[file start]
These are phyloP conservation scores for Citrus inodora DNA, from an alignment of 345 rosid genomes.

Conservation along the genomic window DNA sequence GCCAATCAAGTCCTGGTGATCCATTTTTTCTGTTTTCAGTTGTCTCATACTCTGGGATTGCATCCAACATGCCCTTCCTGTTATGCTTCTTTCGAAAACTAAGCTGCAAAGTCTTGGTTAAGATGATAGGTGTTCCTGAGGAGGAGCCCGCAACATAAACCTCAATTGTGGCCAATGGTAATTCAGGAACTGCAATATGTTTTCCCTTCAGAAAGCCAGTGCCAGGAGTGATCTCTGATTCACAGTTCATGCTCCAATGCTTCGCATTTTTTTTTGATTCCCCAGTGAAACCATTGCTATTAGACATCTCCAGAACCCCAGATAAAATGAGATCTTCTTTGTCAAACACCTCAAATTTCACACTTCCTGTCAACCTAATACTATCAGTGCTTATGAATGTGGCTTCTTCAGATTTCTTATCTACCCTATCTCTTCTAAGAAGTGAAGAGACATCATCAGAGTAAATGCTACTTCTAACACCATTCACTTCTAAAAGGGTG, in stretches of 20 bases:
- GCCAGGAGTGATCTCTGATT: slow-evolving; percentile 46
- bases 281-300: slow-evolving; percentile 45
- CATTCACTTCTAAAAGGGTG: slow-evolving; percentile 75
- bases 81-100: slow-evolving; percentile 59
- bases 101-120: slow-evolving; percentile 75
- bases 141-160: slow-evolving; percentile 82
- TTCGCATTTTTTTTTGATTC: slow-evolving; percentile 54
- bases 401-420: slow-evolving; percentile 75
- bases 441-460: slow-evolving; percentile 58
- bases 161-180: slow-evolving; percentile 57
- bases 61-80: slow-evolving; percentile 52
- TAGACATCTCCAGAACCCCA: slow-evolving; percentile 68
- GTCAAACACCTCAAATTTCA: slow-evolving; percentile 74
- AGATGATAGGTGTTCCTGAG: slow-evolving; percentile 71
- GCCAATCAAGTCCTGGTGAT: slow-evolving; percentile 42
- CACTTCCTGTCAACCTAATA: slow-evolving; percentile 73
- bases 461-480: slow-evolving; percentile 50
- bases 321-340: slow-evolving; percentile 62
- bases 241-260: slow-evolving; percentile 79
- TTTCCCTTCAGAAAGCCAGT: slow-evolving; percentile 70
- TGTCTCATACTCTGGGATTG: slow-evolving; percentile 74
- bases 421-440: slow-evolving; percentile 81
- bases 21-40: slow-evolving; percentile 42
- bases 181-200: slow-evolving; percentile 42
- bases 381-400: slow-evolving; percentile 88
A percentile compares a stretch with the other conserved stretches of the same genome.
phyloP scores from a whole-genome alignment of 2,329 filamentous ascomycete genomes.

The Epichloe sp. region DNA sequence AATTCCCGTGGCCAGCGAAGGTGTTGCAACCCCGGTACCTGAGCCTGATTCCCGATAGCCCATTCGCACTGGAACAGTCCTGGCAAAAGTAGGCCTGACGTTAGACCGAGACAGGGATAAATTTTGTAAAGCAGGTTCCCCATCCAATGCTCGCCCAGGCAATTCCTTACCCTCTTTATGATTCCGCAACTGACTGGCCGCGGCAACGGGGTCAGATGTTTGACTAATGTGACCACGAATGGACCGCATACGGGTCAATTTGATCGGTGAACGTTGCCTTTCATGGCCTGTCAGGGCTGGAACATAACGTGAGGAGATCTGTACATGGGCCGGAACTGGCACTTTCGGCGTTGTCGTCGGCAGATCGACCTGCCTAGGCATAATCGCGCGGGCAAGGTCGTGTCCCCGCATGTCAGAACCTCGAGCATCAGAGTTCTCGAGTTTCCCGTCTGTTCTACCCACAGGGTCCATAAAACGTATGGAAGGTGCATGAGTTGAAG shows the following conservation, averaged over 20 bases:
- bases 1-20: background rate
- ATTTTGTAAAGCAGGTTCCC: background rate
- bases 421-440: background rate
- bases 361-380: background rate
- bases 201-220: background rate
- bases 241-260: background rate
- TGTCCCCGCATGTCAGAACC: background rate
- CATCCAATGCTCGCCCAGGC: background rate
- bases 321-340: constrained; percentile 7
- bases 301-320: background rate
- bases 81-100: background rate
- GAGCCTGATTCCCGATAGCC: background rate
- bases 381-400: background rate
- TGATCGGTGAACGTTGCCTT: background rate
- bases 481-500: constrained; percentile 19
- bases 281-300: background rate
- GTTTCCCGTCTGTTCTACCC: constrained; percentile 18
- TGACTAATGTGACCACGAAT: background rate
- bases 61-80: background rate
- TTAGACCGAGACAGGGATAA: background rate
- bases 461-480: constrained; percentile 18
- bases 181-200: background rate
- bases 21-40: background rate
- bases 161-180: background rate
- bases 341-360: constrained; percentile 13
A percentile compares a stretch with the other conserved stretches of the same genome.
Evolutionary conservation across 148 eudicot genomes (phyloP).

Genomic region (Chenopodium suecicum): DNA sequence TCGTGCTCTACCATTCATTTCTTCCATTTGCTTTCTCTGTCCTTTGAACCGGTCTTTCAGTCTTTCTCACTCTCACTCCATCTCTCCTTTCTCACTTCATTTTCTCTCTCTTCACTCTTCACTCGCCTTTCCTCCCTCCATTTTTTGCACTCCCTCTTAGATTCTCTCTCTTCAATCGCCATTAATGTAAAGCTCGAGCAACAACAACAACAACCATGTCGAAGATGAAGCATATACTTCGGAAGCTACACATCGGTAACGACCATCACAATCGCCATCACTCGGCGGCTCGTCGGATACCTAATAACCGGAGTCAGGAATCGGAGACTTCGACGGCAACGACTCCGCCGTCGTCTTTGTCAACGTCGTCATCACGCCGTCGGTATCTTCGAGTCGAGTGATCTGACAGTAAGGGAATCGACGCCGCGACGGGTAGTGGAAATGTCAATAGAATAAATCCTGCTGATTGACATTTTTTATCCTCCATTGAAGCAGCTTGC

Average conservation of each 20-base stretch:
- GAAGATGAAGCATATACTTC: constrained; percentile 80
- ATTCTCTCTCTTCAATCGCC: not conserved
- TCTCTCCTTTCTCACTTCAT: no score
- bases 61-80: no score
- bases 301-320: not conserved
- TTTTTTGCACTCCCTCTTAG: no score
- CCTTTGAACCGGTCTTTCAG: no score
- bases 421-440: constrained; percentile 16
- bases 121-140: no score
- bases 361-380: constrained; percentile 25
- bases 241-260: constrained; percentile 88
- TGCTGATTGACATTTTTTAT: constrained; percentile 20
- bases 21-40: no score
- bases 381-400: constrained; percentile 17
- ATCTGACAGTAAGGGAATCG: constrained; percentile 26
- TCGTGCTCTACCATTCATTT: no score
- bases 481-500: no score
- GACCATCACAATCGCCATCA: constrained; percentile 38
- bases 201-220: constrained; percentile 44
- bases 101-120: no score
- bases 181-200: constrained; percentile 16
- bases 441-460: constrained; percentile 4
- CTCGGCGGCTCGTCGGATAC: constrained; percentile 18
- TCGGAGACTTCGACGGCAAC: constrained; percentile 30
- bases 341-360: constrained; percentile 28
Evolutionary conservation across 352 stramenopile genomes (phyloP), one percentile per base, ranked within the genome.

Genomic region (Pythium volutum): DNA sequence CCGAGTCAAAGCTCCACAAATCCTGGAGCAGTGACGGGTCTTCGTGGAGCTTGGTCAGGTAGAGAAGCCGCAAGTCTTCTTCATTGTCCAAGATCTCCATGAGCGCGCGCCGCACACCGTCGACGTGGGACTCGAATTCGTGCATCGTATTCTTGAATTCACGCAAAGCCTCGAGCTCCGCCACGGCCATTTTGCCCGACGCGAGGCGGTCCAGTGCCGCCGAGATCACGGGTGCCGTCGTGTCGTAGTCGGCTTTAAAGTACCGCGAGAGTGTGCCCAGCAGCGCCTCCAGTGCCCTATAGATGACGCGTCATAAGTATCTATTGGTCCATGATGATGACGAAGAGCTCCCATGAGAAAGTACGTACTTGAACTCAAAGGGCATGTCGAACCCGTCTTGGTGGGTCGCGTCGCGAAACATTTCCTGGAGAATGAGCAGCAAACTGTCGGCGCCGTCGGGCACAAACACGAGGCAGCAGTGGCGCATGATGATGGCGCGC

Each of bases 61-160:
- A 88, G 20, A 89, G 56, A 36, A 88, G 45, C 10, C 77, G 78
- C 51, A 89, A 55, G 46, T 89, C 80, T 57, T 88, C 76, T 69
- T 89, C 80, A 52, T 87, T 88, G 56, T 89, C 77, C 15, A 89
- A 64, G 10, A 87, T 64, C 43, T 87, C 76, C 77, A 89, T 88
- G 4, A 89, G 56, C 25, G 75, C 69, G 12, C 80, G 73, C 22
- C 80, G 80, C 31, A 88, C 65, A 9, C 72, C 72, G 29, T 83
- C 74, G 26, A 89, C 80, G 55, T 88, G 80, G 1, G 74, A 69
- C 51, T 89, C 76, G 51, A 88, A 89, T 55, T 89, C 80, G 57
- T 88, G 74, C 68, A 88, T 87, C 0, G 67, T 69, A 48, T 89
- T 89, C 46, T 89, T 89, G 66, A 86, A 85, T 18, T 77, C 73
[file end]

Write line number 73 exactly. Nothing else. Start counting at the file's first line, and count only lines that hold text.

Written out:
- bases 381-400: constrained; percentile 17